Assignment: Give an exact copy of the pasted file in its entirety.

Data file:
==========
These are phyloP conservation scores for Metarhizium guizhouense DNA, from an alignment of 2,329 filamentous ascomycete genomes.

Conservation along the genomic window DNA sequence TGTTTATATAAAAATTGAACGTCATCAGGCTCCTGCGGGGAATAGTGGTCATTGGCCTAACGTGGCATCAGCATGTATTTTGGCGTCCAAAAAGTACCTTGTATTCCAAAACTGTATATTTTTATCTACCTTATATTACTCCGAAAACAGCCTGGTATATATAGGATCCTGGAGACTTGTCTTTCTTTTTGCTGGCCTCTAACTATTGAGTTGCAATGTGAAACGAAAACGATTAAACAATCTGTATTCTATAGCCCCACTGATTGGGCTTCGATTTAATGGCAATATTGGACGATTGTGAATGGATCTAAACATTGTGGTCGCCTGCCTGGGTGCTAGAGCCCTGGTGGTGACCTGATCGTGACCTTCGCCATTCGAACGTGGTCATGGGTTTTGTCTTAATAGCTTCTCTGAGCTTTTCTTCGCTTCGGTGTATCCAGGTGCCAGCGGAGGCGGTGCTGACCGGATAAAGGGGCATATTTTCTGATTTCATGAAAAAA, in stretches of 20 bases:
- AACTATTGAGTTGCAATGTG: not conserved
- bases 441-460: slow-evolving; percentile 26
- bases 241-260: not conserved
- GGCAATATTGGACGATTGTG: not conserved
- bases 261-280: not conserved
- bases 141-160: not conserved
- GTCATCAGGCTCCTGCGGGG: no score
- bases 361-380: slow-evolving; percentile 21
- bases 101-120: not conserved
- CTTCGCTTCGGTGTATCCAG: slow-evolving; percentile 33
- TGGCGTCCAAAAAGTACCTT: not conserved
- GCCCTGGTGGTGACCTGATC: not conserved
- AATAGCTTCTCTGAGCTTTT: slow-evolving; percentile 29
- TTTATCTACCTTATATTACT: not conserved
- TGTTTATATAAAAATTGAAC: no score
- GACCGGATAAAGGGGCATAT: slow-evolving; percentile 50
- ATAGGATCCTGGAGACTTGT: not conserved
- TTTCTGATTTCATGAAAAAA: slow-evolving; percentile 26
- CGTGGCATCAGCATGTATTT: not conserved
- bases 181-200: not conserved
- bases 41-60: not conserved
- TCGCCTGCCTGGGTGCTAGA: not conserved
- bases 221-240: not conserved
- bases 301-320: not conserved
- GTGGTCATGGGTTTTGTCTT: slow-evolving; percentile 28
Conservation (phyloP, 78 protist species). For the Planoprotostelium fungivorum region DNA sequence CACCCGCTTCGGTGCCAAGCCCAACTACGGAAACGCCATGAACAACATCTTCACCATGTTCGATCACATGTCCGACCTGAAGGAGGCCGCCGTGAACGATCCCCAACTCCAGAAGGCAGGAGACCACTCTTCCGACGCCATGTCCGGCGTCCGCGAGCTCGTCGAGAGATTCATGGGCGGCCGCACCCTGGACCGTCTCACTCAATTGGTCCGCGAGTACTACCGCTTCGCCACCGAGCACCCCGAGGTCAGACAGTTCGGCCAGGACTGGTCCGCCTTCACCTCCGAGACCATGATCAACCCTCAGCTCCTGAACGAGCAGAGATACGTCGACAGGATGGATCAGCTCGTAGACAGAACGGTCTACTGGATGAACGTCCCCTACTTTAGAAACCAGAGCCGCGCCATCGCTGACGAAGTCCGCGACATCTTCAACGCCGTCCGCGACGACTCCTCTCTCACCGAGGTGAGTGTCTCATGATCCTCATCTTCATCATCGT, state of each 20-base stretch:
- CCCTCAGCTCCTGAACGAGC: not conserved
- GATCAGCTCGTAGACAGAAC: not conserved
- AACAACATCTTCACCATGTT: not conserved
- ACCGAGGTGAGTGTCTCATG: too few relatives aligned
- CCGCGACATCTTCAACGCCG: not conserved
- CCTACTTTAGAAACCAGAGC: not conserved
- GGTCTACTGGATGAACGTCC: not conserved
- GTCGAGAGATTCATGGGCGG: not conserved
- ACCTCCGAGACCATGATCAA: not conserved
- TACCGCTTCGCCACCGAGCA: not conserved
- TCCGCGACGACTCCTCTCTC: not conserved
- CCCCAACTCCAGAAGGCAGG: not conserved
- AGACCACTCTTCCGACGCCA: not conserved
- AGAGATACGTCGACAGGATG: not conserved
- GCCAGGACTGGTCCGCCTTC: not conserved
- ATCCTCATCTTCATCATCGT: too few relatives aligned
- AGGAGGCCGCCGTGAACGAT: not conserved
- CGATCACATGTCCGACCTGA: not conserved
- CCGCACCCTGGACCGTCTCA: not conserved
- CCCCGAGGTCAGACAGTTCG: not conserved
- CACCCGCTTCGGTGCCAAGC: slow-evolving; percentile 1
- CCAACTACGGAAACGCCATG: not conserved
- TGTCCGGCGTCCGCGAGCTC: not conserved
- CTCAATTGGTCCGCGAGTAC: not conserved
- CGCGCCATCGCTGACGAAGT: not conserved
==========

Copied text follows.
These are phyloP conservation scores for Metarhizium guizhouense DNA, from an alignment of 2,329 filamentous ascomycete genomes.

Conservation along the genomic window DNA sequence TGTTTATATAAAAATTGAACGTCATCAGGCTCCTGCGGGGAATAGTGGTCATTGGCCTAACGTGGCATCAGCATGTATTTTGGCGTCCAAAAAGTACCTTGTATTCCAAAACTGTATATTTTTATCTACCTTATATTACTCCGAAAACAGCCTGGTATATATAGGATCCTGGAGACTTGTCTTTCTTTTTGCTGGCCTCTAACTATTGAGTTGCAATGTGAAACGAAAACGATTAAACAATCTGTATTCTATAGCCCCACTGATTGGGCTTCGATTTAATGGCAATATTGGACGATTGTGAATGGATCTAAACATTGTGGTCGCCTGCCTGGGTGCTAGAGCCCTGGTGGTGACCTGATCGTGACCTTCGCCATTCGAACGTGGTCATGGGTTTTGTCTTAATAGCTTCTCTGAGCTTTTCTTCGCTTCGGTGTATCCAGGTGCCAGCGGAGGCGGTGCTGACCGGATAAAGGGGCATATTTTCTGATTTCATGAAAAAA, in stretches of 20 bases:
- AACTATTGAGTTGCAATGTG: not conserved
- bases 441-460: slow-evolving; percentile 26
- bases 241-260: not conserved
- GGCAATATTGGACGATTGTG: not conserved
- bases 261-280: not conserved
- bases 141-160: not conserved
- GTCATCAGGCTCCTGCGGGG: no score
- bases 361-380: slow-evolving; percentile 21
- bases 101-120: not conserved
- CTTCGCTTCGGTGTATCCAG: slow-evolving; percentile 33
- TGGCGTCCAAAAAGTACCTT: not conserved
- GCCCTGGTGGTGACCTGATC: not conserved
- AATAGCTTCTCTGAGCTTTT: slow-evolving; percentile 29
- TTTATCTACCTTATATTACT: not conserved
- TGTTTATATAAAAATTGAAC: no score
- GACCGGATAAAGGGGCATAT: slow-evolving; percentile 50
- ATAGGATCCTGGAGACTTGT: not conserved
- TTTCTGATTTCATGAAAAAA: slow-evolving; percentile 26
- CGTGGCATCAGCATGTATTT: not conserved
- bases 181-200: not conserved
- bases 41-60: not conserved
- TCGCCTGCCTGGGTGCTAGA: not conserved
- bases 221-240: not conserved
- bases 301-320: not conserved
- GTGGTCATGGGTTTTGTCTT: slow-evolving; percentile 28
Conservation (phyloP, 78 protist species). For the Planoprotostelium fungivorum region DNA sequence CACCCGCTTCGGTGCCAAGCCCAACTACGGAAACGCCATGAACAACATCTTCACCATGTTCGATCACATGTCCGACCTGAAGGAGGCCGCCGTGAACGATCCCCAACTCCAGAAGGCAGGAGACCACTCTTCCGACGCCATGTCCGGCGTCCGCGAGCTCGTCGAGAGATTCATGGGCGGCCGCACCCTGGACCGTCTCACTCAATTGGTCCGCGAGTACTACCGCTTCGCCACCGAGCACCCCGAGGTCAGACAGTTCGGCCAGGACTGGTCCGCCTTCACCTCCGAGACCATGATCAACCCTCAGCTCCTGAACGAGCAGAGATACGTCGACAGGATGGATCAGCTCGTAGACAGAACGGTCTACTGGATGAACGTCCCCTACTTTAGAAACCAGAGCCGCGCCATCGCTGACGAAGTCCGCGACATCTTCAACGCCGTCCGCGACGACTCCTCTCTCACCGAGGTGAGTGTCTCATGATCCTCATCTTCATCATCGT, state of each 20-base stretch:
- CCCTCAGCTCCTGAACGAGC: not conserved
- GATCAGCTCGTAGACAGAAC: not conserved
- AACAACATCTTCACCATGTT: not conserved
- ACCGAGGTGAGTGTCTCATG: too few relatives aligned
- CCGCGACATCTTCAACGCCG: not conserved
- CCTACTTTAGAAACCAGAGC: not conserved
- GGTCTACTGGATGAACGTCC: not conserved
- GTCGAGAGATTCATGGGCGG: not conserved
- ACCTCCGAGACCATGATCAA: not conserved
- TACCGCTTCGCCACCGAGCA: not conserved
- TCCGCGACGACTCCTCTCTC: not conserved
- CCCCAACTCCAGAAGGCAGG: not conserved
- AGACCACTCTTCCGACGCCA: not conserved
- AGAGATACGTCGACAGGATG: not conserved
- GCCAGGACTGGTCCGCCTTC: not conserved
- ATCCTCATCTTCATCATCGT: too few relatives aligned
- AGGAGGCCGCCGTGAACGAT: not conserved
- CGATCACATGTCCGACCTGA: not conserved
- CCGCACCCTGGACCGTCTCA: not conserved
- CCCCGAGGTCAGACAGTTCG: not conserved
- CACCCGCTTCGGTGCCAAGC: slow-evolving; percentile 1
- CCAACTACGGAAACGCCATG: not conserved
- TGTCCGGCGTCCGCGAGCTC: not conserved
- CTCAATTGGTCCGCGAGTAC: not conserved
- CGCGCCATCGCTGACGAAGT: not conserved